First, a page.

May the Gods watch over you
And they consider what you've done
But now you're hidden way to get your strength
Deep in a cave, your power has regained
And your legacy is spread, to the deepest of the sea
Those Whole Dwell in the Surging Waters
The men of the land are painfully unaware of the fact that their world is only a small portion of the whole. In their arrogance they believe that their kingdoms and nations, set upon stone and wood are the pinnacle of the world, history, and of creation. The men of the land have always been and ever will be arrogant. It is in their blood, to live above and at the expense of nature, to turn the earth mother's gifts back against her, the cut greater treasures from her stony flesh. I am frequently asked by the frylings if man has always been thus. If you listen to the oldest legends, whispered from deepest depths they say that this was not always the case.
For in the beginning there was naught but water. As any of the races of the dry land and they all agree, the beginning was water. They the land-walkers will tell one another that the Tangaroa were once men and women as themselves that forsook land to swim in the sea. Their favorite stories call upon young Tangaroa girls to beach themselves in a desperate attempt to return to the land, to find a charming prince and live happily ever after. Teanoi, the Wave Rider, the Shark Father recalls when one of the deities of the sky and air rebelled against his celestial kin and brought a great and terrible gift to the earth. This was no concern of ours, for the sea does as the sea does. There was jagged lightning, and flames that swallowed up everything. Yes, some say that the fallen Celestial One was the Harbinger of Flame, The One prophesied to dry the Oceans to desolate Salt wastes.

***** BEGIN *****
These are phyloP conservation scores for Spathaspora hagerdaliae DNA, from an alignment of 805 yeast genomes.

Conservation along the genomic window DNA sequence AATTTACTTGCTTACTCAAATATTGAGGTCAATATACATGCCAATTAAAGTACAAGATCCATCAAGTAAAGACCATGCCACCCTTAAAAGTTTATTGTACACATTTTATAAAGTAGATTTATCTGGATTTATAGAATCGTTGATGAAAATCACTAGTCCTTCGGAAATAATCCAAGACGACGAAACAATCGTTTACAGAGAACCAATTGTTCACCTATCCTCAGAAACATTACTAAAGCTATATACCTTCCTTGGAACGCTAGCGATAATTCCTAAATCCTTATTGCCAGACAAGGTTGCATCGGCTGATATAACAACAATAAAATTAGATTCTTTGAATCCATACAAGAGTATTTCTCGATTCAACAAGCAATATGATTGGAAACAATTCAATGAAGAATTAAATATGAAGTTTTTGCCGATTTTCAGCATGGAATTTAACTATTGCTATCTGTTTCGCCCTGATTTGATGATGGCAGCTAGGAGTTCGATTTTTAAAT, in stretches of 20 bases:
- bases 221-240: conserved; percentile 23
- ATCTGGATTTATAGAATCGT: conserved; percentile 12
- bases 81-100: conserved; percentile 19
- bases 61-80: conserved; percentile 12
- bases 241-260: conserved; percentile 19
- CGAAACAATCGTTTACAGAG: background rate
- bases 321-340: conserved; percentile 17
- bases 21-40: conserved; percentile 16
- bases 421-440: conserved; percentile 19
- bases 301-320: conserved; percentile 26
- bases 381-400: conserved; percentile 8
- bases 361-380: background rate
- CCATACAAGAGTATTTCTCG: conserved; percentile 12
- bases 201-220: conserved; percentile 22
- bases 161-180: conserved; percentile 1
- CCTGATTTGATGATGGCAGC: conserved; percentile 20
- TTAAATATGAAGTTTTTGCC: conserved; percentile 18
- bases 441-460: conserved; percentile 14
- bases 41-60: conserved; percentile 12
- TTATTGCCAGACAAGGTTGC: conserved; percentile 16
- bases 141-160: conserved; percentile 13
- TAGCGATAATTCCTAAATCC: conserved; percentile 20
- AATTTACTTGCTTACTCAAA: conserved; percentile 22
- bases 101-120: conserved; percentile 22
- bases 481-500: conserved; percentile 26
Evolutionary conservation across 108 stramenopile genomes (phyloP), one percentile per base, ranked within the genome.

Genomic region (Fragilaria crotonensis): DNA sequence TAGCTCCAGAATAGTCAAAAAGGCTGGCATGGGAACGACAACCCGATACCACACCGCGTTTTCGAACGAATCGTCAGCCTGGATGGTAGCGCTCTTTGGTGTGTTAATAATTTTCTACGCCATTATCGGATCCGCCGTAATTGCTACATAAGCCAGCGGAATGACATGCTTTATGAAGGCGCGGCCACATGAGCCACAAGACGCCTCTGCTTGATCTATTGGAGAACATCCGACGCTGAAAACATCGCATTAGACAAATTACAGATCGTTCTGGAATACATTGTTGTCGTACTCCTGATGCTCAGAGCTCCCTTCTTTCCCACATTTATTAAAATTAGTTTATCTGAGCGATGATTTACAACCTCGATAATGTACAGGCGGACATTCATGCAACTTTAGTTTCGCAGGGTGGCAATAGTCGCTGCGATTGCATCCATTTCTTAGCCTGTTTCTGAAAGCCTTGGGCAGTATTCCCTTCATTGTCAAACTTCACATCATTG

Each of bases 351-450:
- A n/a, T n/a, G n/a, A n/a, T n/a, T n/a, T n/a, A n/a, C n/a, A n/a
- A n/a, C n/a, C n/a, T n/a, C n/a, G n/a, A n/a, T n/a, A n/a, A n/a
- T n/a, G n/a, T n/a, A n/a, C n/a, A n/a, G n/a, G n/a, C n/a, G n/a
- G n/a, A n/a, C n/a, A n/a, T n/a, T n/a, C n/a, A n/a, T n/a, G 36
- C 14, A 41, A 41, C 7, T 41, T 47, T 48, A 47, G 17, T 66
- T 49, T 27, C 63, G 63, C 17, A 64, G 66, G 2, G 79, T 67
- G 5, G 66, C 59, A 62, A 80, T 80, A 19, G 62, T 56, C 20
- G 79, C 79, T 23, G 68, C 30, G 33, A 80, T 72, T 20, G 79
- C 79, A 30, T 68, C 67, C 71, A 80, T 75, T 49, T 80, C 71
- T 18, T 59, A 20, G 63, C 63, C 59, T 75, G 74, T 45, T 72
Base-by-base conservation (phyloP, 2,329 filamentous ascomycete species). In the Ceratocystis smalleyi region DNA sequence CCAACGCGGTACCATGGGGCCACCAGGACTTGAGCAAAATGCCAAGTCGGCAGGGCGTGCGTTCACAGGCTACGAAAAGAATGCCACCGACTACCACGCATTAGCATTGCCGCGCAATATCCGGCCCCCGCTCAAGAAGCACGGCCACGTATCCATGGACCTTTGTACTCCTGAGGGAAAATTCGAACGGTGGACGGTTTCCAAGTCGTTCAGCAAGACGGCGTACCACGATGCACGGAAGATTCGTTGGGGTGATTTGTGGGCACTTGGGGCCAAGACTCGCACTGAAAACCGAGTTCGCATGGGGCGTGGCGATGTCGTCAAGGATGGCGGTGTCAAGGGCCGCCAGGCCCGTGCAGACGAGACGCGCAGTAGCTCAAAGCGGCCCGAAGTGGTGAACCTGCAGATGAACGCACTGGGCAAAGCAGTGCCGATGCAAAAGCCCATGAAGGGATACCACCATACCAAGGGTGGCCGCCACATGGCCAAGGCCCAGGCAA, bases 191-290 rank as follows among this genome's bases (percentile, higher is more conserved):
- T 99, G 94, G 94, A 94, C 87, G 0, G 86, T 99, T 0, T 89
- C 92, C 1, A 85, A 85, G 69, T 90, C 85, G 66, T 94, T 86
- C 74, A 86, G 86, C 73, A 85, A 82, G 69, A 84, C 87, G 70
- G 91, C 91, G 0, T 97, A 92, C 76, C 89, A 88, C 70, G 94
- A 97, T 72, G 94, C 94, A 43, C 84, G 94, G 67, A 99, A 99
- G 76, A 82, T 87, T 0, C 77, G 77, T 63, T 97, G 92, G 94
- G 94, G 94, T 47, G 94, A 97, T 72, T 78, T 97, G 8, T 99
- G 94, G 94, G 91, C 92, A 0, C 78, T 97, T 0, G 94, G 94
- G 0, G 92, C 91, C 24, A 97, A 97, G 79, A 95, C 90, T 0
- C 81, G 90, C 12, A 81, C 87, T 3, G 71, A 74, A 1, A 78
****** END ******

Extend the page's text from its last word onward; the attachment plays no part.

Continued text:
But from that time, the creatures of land took up strange ways. Tools and weapons are known to us, spears and tridents shaped from coraland bone, macanas made of whalebone studded with Teanoi's blessed teeth, but not such as the land dwellers. They came many shapes and forms, with proud faces, dour faces, coarse faces, fair faces, all came with metal. Torn from the flesh of mother earth, tortured with flame and beaten, this is the land-walker's prize. They treasure metal above all things. They kill the plants of the land, burn their mass for fuel. The earth is broken to yield it's bones. They covet the metal like the sun and murder each other, mother slaying son, daughter slaying father, brother slaying brother until they yield a sea of blood. They have other metals, some like the moon, some dark and sinister.
Then thay came to the sea. Teanoi and Rorqual paid them little mind, the foolish died in Kun's embrace or in the jaws of Teanoi's many hungry children. Soon they made false land they called boats and ships. These mockeries of land grew larger and more powerful. They cast hooks of metal into the sea to trick Kun's brood into feeding them. But this is the place of Kun's brood, to feed the many. Then they came into the water with spears and harpoons, again taking many of Kun's Brood. But their arrogance was tempered, for the great of Kun's brood were enough to bring death to the Land-Walkers. They sought the children of Rorqual, the whales. They found the gaping hungry jaws of Rorqual's Hunters and many ships were lost and many land-walkers perished.
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? Responses (5)
Update: Incomplete and exiled from in work.
The Tangaroa were going to be a riff on the traditional green tail mermaid, having a barbarian hunter/gatherer culture, the main merfolk that surface dwellers deal with, rather than the benthic mer, or the cecaelia
I would personally throw sth like out as a stub but to each his own. Content-wise, there really isn't much since these are basically just substitutes for mermaids (hence why you say it's incomplete) but the prose of this piece is well-done as has always been with your work. One thing I think this piece would be great for is to serve as a lead-in to a more expanded piece that explores the sea-folk and other sea creatures.
I like the feel of the races beneath the seas. I also like the conversational tone you strike for your narrator. I almost want a setting for the conversation, a reason why I'm able to hear it. It leaves me with a sense of a larger world and the narrator seems to be monologing.
This seems like a text you might find scratched into a seashell, a manifesto of a merperson tribe waging or about to wage war against the surface folk.
A mergirl would find the tale of the Little Mermaid to be a horror story.